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Nov 14, 2006, 03:15 PM
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Battery discharge rates, more rain, and camera baseball


Based on the recharge time, we have an approximate discharge rate for hauling camera, camera table, LEDs, and 4000mAh battery: 14 Amps The following discharge rates are based on flight times and rated capacity:

LEDs and 3300mAh battery: 7.9 Amps
LEDs and 4000mAh battery: 8 Amps
3300mAh battery: 7.333 Amps
4000mAh battery: 6.9 Amps

Definitely approximate due to the uneven wear on the batteries. Also there were a few 30A spikes in there.

So the video returned from our first night camera flight was useless but interesting. Looked like a lunar takeoff near the ground, with the shadow of a spaceship drifting away, and a night airline flight in the air. Complete blackness most of the time with an occasional cluster of lights and faint silhouette of the horizon, making you think there's a seriously skilled pilot flying the copter.

Camera mount #5 was nihilistic. The takeoff orientation required lifting off at normal throttle, then as soon as the cables tightened, gunning the throttle to lift the camera before losing control.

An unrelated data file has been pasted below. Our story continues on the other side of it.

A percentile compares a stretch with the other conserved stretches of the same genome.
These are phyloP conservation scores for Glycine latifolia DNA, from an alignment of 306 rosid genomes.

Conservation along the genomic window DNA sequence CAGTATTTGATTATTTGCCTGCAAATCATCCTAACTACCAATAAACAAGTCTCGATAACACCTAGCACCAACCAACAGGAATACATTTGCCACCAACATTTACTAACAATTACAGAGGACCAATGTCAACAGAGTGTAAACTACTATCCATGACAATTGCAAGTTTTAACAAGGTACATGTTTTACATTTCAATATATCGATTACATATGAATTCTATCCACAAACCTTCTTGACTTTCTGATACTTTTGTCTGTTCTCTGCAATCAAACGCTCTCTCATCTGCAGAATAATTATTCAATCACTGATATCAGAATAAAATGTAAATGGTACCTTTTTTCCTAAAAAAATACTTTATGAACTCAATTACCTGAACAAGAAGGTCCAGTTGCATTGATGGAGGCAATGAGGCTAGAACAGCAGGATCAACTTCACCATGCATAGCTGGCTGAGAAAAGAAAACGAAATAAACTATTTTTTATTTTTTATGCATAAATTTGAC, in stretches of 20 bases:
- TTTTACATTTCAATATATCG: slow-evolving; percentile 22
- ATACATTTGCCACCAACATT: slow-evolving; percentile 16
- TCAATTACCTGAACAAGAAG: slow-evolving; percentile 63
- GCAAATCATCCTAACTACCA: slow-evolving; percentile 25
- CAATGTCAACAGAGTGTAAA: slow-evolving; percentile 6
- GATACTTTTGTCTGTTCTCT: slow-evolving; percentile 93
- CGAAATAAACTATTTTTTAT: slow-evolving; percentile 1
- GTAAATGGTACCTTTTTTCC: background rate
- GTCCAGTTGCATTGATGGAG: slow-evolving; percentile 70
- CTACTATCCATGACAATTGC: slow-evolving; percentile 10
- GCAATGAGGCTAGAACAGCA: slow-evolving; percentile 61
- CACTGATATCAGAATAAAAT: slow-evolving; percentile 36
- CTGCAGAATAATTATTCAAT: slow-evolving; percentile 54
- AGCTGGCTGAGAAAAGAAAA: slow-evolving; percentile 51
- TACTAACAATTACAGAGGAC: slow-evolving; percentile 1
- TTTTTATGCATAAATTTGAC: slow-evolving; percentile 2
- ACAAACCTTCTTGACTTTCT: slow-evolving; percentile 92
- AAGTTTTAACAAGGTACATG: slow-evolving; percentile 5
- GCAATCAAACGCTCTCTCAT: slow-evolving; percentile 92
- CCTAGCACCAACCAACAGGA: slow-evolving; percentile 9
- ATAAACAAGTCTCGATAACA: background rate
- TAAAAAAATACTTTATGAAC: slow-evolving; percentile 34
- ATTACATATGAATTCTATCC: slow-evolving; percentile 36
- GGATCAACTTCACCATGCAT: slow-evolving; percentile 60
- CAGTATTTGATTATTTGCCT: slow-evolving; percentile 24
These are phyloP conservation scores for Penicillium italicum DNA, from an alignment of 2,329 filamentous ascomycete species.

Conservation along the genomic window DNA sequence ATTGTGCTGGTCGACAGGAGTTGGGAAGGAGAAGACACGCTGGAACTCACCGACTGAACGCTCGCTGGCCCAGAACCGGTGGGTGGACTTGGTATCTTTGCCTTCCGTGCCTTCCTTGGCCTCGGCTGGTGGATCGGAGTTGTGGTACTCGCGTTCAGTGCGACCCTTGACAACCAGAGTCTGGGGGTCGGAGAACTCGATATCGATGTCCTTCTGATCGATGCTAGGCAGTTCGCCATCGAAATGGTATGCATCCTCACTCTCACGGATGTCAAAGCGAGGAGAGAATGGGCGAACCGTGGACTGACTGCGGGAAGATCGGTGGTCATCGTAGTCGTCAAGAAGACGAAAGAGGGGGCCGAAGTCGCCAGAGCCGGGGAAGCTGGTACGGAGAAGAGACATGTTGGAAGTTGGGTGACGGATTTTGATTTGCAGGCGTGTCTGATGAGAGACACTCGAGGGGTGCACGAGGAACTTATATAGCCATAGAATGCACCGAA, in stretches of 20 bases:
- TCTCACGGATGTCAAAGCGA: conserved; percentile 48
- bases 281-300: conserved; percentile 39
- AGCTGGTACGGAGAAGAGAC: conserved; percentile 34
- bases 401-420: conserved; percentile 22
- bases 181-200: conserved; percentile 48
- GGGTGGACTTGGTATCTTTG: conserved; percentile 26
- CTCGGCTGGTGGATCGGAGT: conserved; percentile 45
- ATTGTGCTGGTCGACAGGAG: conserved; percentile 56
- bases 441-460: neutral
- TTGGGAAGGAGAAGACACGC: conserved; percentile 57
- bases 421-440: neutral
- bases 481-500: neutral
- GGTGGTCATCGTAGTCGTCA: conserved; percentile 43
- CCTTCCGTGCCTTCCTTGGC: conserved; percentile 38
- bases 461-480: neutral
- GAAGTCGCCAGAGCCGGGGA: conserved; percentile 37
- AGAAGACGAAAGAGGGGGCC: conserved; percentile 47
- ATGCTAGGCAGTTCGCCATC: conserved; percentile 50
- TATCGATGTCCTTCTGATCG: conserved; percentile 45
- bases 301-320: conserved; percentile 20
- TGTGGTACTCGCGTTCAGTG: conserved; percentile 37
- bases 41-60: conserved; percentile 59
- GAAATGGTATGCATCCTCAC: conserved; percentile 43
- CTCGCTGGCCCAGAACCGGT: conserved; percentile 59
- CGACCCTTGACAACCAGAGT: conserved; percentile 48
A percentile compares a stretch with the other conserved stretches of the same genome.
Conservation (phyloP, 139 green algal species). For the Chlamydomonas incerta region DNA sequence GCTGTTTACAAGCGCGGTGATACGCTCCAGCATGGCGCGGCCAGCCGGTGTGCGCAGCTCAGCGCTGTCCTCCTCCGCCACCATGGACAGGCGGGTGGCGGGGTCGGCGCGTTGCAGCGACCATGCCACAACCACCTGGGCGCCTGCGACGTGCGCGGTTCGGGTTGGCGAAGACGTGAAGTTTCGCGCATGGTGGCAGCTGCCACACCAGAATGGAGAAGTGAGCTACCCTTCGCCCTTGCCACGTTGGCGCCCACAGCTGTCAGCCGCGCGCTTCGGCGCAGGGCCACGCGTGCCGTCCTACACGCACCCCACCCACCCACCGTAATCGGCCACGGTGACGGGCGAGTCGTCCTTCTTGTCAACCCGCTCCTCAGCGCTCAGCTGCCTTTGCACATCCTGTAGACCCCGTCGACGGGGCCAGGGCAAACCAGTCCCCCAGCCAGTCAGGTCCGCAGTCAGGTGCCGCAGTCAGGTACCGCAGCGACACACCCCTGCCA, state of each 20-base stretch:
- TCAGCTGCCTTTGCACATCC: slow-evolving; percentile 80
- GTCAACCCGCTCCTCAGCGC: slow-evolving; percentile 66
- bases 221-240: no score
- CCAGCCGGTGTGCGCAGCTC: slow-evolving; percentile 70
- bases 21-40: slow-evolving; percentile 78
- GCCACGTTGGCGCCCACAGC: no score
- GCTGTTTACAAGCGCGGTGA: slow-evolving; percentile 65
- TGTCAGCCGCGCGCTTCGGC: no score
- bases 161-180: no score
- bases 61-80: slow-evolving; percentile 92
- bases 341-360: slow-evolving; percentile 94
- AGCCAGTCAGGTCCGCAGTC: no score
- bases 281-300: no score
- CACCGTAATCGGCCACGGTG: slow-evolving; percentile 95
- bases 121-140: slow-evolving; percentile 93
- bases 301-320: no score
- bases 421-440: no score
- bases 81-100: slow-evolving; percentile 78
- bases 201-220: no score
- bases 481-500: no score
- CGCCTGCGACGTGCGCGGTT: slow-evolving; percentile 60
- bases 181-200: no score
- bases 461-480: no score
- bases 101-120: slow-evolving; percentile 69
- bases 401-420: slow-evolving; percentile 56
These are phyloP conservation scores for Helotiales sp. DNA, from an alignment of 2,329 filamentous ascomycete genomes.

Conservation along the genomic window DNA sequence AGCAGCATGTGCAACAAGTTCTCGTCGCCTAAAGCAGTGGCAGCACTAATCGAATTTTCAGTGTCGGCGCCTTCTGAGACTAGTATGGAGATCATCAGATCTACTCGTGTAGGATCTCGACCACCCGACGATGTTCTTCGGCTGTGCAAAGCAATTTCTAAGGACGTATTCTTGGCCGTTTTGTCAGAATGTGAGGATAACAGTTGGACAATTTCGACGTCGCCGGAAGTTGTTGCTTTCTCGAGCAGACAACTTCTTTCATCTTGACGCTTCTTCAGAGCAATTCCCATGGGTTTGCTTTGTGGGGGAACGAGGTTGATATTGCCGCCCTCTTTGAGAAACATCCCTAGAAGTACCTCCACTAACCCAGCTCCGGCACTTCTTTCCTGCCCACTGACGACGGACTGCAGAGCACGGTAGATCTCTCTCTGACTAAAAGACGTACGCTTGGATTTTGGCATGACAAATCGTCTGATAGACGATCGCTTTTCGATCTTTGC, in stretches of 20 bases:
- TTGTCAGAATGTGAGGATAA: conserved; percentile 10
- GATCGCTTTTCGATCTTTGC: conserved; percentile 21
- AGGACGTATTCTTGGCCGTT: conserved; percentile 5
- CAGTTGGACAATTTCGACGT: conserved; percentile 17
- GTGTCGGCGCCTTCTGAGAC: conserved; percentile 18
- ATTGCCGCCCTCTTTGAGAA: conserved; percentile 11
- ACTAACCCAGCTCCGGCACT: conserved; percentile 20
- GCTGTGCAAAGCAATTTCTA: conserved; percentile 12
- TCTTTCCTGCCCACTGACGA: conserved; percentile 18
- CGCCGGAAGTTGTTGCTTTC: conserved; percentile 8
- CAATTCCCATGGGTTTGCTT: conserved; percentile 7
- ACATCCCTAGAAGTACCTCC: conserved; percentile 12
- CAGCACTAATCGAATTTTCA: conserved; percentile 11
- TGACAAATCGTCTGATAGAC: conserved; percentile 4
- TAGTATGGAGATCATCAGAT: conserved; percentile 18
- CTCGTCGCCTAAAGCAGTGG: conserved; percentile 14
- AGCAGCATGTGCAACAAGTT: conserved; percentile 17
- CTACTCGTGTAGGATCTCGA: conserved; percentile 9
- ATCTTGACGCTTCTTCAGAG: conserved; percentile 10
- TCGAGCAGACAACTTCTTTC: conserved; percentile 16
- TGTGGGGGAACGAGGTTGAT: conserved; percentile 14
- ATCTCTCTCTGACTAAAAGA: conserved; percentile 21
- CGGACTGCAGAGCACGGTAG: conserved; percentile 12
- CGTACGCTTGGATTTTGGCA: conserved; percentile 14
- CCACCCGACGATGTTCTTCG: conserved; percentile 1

The first attempt, in high winds and drizzle, used a gradual throttle increase with aggressive corrections to keep the camera on the ground until the last inch of cable was tought. This resulted in completely tangled cables and a camera which couldn't be righted, but a perfect landing.

The second attempt involved gunning the throttle and letting the cables snap into position, in 20mph wind. This caused 18 seconds of completely erratic flailing of the camera in a 2' circle. Managed to keep it in the air by concentrating on the rotor, but the camera looked like a brick about to break lose and the swaying circle was growing exponentially. Got it under 3' and let it crash. Destroyed the antenna.

After that, managed 25 minutes of flying in light rain and 20mph gusts without the camera. Just let the wind blow it into random orientations to escape from, all successfully with one unintended touch & go. Winds shifted between North and South constantly, resulting in forward flights to opposite sides of the field to keep the nose out.
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